A scam attempt can affect you or a loved one at any time.
That’s the lesson I learned a couple a weeks ago—and fortunately, my family and I were lucky to apparently escape unscathed.
My mom, who lives in Reno, Nev., was checking email at her computer on Tuesday, June 25, when she received a phone call. A man who said he was calling on behalf of Microsoft, via a company called Techhart Solutions, gave her bad news: Her computer was sending error messages, apparently as a result of a malicious computer virus. To “prove” this, he directed my mother to a log that, she says, seemed to show that her computer was indeed sending error messages. The man said it was crucial that he help her fix the computer—for a fee, of course. My mom then gave her Discover-card number.
I am not sure exactly what else happened; Mom can’t remember all the details, as she was quite upset at the time: She’d just gotten home from taking her beloved miniature schnauzer to the animal hospital because he was, among other things, puking up blood. (The dog’s fine now, by the way.)
My mom’s pretty darned smart, and had she been in her right mind, she probably would not have bought the story given to her by the caller. Thankfully, my mother soon realized that something didn’t seem right, so she called me. I told her to immediately unplug her computer from the Internet (in case the fraudulent Techhart/“Microsoft” rep had done something malicious to her PC), and to call Discover and dispute the charge from Techhart. She called the credit-card company before the charge went through, thankfully; the card was then deactivated.
Later that day, I Googled Techhart Solutions, as well as the phone number the fraudsters had given my mom (866-529-9245). There are numerous online reports from folks who had the exact same thing happen to them, with the exact same M.O.
The story doesn’t end there. Presumably because my mom’s credit card was declined, Techhart began calling her several times a day; she ignored the calls. After several days of this, she received a message on her answering machine from Techhart, saying that she needed to call them back regarding an urgent matter.
So I called them. A man with a thick accent answered.
“Hi, my name’s Jimmy Boegle, and I’m calling on behalf of my mom. You left her a message earlier today.”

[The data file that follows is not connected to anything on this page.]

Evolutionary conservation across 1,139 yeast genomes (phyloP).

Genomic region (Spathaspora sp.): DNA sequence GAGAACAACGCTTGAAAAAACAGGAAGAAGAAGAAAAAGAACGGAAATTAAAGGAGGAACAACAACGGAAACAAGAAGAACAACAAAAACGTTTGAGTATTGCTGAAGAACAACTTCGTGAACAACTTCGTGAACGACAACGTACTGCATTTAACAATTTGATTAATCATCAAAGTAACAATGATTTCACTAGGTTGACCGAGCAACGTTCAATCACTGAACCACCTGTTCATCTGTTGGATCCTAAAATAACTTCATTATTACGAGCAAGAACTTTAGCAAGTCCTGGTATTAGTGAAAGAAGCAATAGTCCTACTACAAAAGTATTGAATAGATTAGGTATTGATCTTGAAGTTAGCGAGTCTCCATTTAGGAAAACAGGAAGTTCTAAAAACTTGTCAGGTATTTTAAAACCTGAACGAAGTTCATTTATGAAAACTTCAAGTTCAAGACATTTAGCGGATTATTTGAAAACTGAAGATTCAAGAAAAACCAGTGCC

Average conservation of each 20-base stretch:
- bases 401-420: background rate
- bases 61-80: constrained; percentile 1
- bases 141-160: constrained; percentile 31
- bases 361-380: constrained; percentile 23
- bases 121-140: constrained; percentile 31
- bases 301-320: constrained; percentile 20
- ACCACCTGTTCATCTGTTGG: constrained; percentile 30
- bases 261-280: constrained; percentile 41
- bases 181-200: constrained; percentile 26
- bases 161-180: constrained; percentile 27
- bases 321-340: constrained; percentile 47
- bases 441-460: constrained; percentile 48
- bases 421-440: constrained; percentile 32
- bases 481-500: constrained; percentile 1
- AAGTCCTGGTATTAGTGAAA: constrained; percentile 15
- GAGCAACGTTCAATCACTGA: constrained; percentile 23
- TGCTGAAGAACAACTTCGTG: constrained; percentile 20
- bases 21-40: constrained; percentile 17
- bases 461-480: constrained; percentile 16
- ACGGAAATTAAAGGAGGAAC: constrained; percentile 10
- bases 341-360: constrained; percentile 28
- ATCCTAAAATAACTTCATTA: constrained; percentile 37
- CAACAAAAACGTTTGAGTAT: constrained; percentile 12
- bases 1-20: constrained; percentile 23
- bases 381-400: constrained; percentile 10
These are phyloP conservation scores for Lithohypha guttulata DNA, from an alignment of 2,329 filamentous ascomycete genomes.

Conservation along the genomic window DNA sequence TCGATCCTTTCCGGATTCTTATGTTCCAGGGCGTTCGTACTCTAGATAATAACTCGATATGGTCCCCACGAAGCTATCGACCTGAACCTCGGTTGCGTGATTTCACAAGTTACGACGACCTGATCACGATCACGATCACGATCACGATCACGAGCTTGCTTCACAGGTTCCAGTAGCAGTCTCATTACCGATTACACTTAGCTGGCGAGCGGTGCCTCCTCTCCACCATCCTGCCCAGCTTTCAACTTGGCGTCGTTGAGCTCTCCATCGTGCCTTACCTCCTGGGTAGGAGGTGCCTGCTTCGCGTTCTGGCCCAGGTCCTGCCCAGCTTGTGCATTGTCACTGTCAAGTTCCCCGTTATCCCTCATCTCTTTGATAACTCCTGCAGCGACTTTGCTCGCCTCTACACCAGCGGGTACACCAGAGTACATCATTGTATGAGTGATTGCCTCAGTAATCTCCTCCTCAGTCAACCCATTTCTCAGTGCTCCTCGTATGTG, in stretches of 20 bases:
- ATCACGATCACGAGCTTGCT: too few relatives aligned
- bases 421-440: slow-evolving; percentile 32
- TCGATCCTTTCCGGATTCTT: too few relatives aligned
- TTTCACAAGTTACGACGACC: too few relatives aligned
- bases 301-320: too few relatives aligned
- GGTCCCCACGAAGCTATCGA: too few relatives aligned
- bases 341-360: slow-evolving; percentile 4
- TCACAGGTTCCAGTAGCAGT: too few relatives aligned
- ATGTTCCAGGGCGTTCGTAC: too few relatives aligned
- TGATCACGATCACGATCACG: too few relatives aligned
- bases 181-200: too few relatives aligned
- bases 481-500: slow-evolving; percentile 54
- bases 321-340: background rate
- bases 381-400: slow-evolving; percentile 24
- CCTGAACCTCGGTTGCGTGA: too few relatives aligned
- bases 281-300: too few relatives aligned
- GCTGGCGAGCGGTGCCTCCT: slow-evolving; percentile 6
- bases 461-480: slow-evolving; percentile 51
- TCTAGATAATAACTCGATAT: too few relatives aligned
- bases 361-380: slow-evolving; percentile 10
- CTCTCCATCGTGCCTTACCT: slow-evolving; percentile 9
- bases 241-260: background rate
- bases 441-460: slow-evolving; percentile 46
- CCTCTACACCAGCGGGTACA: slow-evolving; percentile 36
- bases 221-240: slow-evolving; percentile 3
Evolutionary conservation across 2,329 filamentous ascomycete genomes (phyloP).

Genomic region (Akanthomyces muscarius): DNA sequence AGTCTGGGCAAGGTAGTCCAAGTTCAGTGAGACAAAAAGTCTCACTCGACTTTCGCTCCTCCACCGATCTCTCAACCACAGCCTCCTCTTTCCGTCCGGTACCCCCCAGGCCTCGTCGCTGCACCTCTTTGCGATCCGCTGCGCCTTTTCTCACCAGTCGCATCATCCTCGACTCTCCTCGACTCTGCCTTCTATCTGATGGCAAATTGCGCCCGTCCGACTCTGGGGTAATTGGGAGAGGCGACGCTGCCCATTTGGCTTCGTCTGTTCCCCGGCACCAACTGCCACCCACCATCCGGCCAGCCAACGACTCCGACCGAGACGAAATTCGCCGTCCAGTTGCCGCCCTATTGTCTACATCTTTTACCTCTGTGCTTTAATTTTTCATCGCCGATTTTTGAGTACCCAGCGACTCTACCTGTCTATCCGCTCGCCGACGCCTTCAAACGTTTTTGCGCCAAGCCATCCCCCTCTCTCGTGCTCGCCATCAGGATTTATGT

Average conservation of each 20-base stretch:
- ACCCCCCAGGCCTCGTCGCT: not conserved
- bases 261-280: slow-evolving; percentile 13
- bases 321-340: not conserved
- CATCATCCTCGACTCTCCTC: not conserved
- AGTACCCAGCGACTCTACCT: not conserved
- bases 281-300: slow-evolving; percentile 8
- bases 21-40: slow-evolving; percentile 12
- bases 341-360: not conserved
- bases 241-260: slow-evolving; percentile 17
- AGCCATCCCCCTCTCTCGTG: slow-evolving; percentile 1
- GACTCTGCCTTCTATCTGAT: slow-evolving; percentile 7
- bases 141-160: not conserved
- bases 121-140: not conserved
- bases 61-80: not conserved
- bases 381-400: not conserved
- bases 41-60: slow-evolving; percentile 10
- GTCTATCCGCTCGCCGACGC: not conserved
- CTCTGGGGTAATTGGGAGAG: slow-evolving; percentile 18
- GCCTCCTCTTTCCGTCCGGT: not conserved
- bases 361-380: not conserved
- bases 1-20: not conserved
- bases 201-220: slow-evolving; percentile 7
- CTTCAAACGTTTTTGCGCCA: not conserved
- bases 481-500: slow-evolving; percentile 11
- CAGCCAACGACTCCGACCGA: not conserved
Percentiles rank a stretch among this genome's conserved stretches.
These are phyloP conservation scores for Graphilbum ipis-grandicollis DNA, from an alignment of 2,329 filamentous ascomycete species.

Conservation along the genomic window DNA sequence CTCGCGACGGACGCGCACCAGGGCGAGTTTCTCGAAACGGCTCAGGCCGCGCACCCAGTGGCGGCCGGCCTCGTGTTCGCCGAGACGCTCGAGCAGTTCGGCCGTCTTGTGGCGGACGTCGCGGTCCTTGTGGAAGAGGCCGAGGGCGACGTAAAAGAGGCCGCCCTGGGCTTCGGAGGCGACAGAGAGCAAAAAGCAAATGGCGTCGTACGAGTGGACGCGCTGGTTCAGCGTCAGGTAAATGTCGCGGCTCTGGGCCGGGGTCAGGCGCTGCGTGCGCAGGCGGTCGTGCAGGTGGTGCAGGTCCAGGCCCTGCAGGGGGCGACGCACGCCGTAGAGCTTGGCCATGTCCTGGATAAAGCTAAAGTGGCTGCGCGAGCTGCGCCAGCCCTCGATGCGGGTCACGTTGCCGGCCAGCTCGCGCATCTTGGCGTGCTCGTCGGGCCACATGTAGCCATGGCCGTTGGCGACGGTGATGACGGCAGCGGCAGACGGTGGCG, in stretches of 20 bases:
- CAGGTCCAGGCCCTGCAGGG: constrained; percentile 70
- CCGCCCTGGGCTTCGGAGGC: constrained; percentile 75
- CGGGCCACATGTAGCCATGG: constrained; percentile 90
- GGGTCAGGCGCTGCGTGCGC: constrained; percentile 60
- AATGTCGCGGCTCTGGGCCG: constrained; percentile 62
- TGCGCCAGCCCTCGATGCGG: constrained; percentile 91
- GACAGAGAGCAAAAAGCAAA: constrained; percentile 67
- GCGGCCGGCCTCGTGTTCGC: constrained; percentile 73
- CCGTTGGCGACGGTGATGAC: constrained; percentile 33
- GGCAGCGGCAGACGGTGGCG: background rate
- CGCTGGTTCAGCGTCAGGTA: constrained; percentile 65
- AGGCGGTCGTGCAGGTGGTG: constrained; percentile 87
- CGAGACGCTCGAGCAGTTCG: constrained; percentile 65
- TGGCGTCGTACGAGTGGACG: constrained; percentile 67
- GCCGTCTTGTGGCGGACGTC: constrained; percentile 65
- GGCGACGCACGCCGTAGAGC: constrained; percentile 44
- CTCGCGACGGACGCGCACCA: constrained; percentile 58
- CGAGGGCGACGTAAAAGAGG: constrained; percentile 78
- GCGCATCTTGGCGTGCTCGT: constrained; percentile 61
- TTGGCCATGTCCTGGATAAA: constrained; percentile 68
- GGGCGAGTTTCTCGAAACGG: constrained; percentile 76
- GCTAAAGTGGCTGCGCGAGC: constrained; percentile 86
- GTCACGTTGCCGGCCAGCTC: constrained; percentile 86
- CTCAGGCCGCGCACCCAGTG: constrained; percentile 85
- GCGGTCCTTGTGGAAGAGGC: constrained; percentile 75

“Oh, yes,” the man responded. “We’re her computer techs, and we want to make sure that her computer’s OK.”
When I informed the man that Mom did not need a computer tech, and that they’d lied to her about all sorts of things, he hung up. I tried calling back a couple of times from the same phone; there was no response. Therefore, I called from a different phone (my Palm Springs business line), and he answered.
“Hi. This is Jimmy Boegle. I think we were just cut off …”
While my mom seems to have escaped unscathed—I had a couple of tech-savy friends check my mom’s PC, and it appears OK—not everyone has been so lucky, as those aforementioned Google searches prove.
Therefore, my mom and I decided to file a complaint with the state Attorney General. After all, one of the jobs of the state AG is to protect Nevadans like my mom from fraud, and warn them of fraud attempts. Well, long story short: Unless the fraud attempt has to do with mortgage or foreclosure scams, the Nevada AG won’t take a complaint. When you call, an automated phone-system recording actually encourages callers “to proceed through other avenues, such as the Better Business Bureau … or small claims court.”
I am kind of happy that I, personally, live in California right now, where I could have at least filed a complaint, had the incident happened here.
I also filed a complaint with the Federal Trade Commission. The FTC rep didn’t ask about anything beyond the most basic details of the case; basically, he took my information and my mom’s information before giving me a case number. (Oh, and one more thing: He gave me the number for the Nevada attorney general’s office—the number with the aforementioned automated phone-system recording—and encouraged me to file a state complaint, too. Sigh.)
We all need to be smart in these days of the Internet—and we need to keep an eye out for our loved ones, too, just in case Techhart Solutions or the other fraudsters of the world come calling.